Ask the average consumer what cloud computing is and chances are they’ll have little idea of what you’re talking about. In 2012 a Citrix survey
revealed that 51% of respondents believed that the cloud could be affected by stormy weather conditions. Fast forward 2 years, and a 123-reg survey
showed that only 37% of respondents could confidently claim to know what the cloud is. Amusing anecdote aside, in reality, it wouldn’t really matter to consumers if the cloud really was affected by poor weather, so long as the service kept on going; it’s the same rationale that leads us Brits to complain when the railway network is disrupted due to leaves on the line, or the ‘wrong kind of snow’. A service should run as advertised. With some 3.6 billion consumers expected to be using the cloud by 2018; roughly half the world’s population today; there is no doubt that we are, and will be, heavily reliant on services delivered from the cloud, including anything from web-based email to storage and streaming solutions. It’s this latter category of cloud-delivered service that seems to be causing a problem; although the US is at the forefront of the discussion at the moment, the issue of high-bandwidth services has cropped up repeatedly in the past, even in Internet high speed king South Korea, where an ISP blocked its customers from streaming IP video back in 2006. Their reasoning? This service potentially took too much bandwidth, and cut into cable TV revenues. Sounds familiar… In today’s world of Netflix binges, these are worrying times for the consumer. The danger of Internet 'fast' and 'slow 'lanes looms and with investment into wireline broadband in the US a mere fraction of what is being pumped into wireless infrastructure it seems inevitable unless the FCC steps up; I don’t believe it will. With that in mind perhaps it’s time for a new approach; no-one wants the days of AOL’s walled garden ‘net back after all. Comcast has in one sense already started the ball rolling, following the announcement of its 300GB-then-usage-priced plan, albeit with a very greedy $0.20 per GB once the 300GB limit is broken (the actual price of Internet transit is somewhere closer to $0.03 per GB). As it stands, Comcast’s scheme is anti-consumer. However, uncapped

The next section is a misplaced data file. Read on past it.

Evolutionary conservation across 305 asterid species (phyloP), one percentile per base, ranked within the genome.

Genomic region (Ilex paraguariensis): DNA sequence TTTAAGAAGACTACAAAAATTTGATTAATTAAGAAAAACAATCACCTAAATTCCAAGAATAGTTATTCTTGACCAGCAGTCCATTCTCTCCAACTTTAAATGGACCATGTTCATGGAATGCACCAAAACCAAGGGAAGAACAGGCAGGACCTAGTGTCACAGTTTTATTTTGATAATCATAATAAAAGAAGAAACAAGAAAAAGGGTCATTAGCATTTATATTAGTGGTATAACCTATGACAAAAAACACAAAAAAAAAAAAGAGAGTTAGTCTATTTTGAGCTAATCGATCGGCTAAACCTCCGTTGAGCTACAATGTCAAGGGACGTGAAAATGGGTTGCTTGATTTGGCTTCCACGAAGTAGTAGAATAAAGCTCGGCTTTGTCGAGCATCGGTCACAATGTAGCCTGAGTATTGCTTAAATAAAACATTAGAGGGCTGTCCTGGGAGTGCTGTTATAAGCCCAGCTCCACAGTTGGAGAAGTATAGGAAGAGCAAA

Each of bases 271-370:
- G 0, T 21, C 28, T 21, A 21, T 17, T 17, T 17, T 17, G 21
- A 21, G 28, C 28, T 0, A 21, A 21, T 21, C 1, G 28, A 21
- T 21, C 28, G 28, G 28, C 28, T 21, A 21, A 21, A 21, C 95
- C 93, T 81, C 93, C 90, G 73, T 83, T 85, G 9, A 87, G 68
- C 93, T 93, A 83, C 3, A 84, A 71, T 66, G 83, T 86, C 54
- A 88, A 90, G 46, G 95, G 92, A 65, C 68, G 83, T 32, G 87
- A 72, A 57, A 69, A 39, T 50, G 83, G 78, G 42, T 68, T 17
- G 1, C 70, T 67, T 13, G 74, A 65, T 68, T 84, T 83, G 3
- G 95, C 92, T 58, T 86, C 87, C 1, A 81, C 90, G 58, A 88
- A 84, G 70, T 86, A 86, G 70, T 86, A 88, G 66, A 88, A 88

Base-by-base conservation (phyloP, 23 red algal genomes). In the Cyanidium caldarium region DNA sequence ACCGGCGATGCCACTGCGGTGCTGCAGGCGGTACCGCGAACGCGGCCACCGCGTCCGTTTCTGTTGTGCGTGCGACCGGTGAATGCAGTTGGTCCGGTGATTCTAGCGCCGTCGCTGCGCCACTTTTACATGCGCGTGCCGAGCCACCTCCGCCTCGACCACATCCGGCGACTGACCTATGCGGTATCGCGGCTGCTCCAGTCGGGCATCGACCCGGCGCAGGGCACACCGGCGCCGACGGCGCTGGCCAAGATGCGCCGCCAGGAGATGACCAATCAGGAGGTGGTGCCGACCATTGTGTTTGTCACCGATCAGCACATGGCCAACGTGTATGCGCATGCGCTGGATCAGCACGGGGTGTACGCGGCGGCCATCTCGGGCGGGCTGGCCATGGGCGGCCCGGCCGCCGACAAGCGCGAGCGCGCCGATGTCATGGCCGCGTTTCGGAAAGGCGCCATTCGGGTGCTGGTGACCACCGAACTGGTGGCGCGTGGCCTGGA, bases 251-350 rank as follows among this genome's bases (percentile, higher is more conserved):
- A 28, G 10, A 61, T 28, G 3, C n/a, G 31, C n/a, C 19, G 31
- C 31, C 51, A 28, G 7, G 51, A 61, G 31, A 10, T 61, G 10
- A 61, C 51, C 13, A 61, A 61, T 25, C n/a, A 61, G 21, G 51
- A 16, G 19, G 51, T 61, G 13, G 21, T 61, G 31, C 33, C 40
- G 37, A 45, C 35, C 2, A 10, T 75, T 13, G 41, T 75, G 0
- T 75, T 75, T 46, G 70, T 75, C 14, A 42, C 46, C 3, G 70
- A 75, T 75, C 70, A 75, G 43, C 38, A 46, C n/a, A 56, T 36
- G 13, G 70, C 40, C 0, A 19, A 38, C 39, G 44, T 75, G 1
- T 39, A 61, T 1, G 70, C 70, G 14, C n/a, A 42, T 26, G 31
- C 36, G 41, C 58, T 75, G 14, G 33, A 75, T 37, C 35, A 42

Pay-per-GB pricing can be fair, so long as it is priced fairly with regulatory oversight
; perhaps this is something the FCC can consider in its deliberations. This leads to consumer self-regulation of use, negating the need for these ‘fast lanes’ and encourages competition. So while PAYG may not be the best deal for Netflix bingers in the short-term, at least that cloud has a silver lining: competition leads to better quality products, at more economical prices.